Stewardship of Sexuality: A Christian call for Sex Positivity

Ruth Marston

Guest post from…Ruth Marston recently graduated from Claremont School of Theology with a Master of Divinity Degree. She is in the process of ordination with the United Methodist Church and will soon be beginning her very first pastoral placement in Washington.  

One Sunday morning a few years ago, back from college for the summer, I was sitting in Puyallup United Methodist, joining my family in the same pew we had been sitting in for the past fifty years.  The associate pastor stood up and invited all the teens to a weekend retreat sponsored by the church.  I grinned as I listened to the topics that would be discussed: How to use a condom and other forms of birth control; how should Christians teens understand sex; and, perhaps the most important topic, a two-hour guided conversation with the teens and their parents about their experiences, expectations, and concerns about sex.  Our church was stepping into the void left by our town’s conservative school board and offering safer sex education to the children of our church. 

This wasn’t the first time that positive connotations had been given to sexuality, nor would it be the last time that I heard sex talked about in the middle of a church service.  This is a highly unusual experience. 

For a couple of millennia abstinence and celibacy were upheld as the ideal models for Christian sexual practice.  Marriage was offered for those who must be depraved enough to be sexually active.  Those relationships outside of marriage were labeled fornication or adultery.  This model however fails to provide adequate protection against sexual violence.  Violations can occur inside of marriages.  Those who have been victims of sexual violence face similar or greater repercussions as their abusers.  These strict guidelines of what not to do leaves those we are called upon to care at risk of abuse.

Our squeamishness does not give us the certainty that we will need to address these problems of sexual violence.  As we have seen throughout the week with each of these posts our silence or stumbling has not helped those in our care.  Christians are called to care for the least of those among us and it is well past the time that we start recognizing that care also means giving people the tools and the responsibilities to say no.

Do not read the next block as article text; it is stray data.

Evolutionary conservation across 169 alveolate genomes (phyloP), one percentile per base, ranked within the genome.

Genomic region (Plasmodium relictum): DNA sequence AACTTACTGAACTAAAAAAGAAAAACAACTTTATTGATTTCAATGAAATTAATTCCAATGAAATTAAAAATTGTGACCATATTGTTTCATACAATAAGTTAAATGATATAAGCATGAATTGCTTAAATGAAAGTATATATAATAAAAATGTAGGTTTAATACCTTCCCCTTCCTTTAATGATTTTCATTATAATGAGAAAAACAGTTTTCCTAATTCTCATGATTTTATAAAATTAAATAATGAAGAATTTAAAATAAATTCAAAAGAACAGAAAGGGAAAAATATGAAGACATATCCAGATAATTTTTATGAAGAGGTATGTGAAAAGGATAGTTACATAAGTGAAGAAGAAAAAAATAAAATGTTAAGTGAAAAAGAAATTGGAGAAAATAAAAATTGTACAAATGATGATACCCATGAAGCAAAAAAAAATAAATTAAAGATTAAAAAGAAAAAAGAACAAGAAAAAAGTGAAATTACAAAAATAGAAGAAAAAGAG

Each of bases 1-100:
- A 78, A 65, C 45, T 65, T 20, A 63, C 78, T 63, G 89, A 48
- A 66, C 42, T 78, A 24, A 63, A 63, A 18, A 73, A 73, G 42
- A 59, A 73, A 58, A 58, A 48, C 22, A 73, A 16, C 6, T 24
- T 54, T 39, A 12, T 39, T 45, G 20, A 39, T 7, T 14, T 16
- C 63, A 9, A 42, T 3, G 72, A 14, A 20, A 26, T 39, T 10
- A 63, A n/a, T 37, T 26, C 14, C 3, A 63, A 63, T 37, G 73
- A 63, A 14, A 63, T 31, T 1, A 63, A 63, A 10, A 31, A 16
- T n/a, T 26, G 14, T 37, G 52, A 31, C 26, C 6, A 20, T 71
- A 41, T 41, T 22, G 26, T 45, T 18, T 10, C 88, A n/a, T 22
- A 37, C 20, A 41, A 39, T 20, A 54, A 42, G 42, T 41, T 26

Therefore we need to start articulating both “sex positive” and Christian models for sexuality.  At its best, sexuality is about connection, communicating love for one another.  It is union, joy, and trust.  As the mystics taught us, there is bliss in our relationship to God.  Let us understand that sexuality can be an echo of that bliss in one another.   

Let us declare that Christian sex is based in mutuality, an equitable relationship without abuse or power differentials marring it.  Sexuality should be safe with our unwavering trust in our partner.   Let us say that a Christian sexual virtue is consenuality and that it can only be achieved through honest, unembarrassed conversation before sexual expression occurs.  Let us say that we must leave room for the Holy Spirit between two people, because respect, friendship and love must be inspired by and present in the relationship between two people before that relationship becomes sexual.

As my denomination, the United Methodist Church states: “Sexuality is God’s good gift.”  And we as Christians should encourage people to be good stewards of that gift; we are owners of our bodies and entrusted with that special care.  Positive sexuality isn’t leading to promiscuity, quite the opposite.  It’s insisting that each and every single one of these yes’s be present before that final yes.  Since every potential for sexual encounter will not meet even this basic criteria, there will be a lot of Christians saying, “No, I’m not ready for this yet,” taking place.  We will say no, not because we are afraid of having sexual relationships, but because we understand what a positive and important commitment that it is in the first place. We as Christians should invite God into all aspects of our life and into all parts of our relationships, including the sexual aspects of our lives. 

So, by all means, let us have more sexual education retreats for youth groups.  Let us start talking about what consent looks like from the pulpit.  Let us start having Bible studies work through what trust means.  This is not a time for taboo and shame, but articulation and hope. 

Because once we start actually saying what a beautiful gift of sexuality God gave to us, than we can absolutely say how any kind of sexual violence is not, and never will be, Christian. 

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1 Comment

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One response to “Stewardship of Sexuality: A Christian call for Sex Positivity

  1. Pingback: Stewardship of Sexuality: A Christian call for Sex Positivity | Our Stories Untold

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